For me, art was always fun. It was something I did after school to stave off the loneliness and boredom of my friendless existence. Ok, it wasn’t that dramatic. I had good friends in school, but they lived at least half an hour away, which was too far to ask car-less friends to walk.
So the bus would drop me at my rural home across from the state mental hospital, where its ‘visitors’ coming over to ask for the Pope was a regular occurrence. I would bound up my driveway and plop down in my room with my sketchbook, where the brilliant colors of rock star posters on my walls and the sounds of 80s tv inspired the portraits I made. I would sell some of those works at school for fifty cents to kids infatuated with Duran Duran or Prince or someone from General Hospital. My teen idol art empire served two purposes: getting ice cream money, and gaining a sense of popularity for my six-foot, awkward self.
Reality showed its scary face in 12th grade, demanding I choose a profession and a college to learn how to do it. The only ‘art’ job I knew was architecture because I had seen architects sitting at art tables in my dad’s office. But the last thing I wanted to do was make anything requiring straight lines.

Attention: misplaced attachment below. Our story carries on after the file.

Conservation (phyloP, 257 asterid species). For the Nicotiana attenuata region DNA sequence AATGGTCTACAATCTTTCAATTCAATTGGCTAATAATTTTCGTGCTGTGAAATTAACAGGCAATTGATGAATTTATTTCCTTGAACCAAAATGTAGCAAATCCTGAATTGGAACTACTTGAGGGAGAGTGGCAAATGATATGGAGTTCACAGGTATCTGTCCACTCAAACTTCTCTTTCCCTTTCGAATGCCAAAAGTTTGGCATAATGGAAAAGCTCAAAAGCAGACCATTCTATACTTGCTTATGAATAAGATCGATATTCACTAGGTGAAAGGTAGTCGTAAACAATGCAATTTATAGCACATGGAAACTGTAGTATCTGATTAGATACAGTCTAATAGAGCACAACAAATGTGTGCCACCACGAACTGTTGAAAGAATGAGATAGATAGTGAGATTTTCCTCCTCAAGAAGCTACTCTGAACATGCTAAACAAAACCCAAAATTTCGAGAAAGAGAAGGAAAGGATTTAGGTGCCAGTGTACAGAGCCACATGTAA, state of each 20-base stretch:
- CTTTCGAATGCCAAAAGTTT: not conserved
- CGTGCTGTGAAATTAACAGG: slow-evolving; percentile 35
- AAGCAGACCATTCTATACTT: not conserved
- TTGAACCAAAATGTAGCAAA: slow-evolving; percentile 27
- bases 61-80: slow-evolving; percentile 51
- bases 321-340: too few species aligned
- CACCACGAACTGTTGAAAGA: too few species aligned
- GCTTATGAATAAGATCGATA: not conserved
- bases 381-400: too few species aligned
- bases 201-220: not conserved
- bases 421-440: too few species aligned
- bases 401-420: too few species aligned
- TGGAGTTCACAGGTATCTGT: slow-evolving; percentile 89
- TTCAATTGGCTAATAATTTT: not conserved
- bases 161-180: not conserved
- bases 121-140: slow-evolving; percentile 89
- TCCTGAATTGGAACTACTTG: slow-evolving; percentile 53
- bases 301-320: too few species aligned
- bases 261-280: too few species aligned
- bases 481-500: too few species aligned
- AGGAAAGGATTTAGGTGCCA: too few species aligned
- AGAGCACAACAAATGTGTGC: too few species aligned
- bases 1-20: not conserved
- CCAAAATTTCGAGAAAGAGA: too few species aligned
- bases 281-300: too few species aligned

I wanted to create characters with spots and blue skin and hairy foreheads chasing children. I wanted to make metallic wasps with armor, and beautiful women I could only dream of resembling. Most of all, I wanted to create stories for these characters to inhabit so people stayed on the edge of their seats, kept reading and didn’t get up to do something else. So I did the only thing I knew to do: I went to art school in the city, where I could learn to draw and figure the rest out later.
Four years later I graduated having learned how to draw the human figure, knowing the best place in Philadelphia to get cheesesteak (Jim’s, of course), and realizing that seemingly five minutes after I got my diploma, the whole world had gone computer. I also realized that if I wanted to survive, I had better learn the latter.
Years later, continuing in the joy of creating art and books that inspire people, I have to admit that this story hasn’t ended yet. I know I have a purpose from our Creator, to make art and encourage others to pursue their purpose as well. I believe that we were all created to be our best versions of ourselves and to glorify God.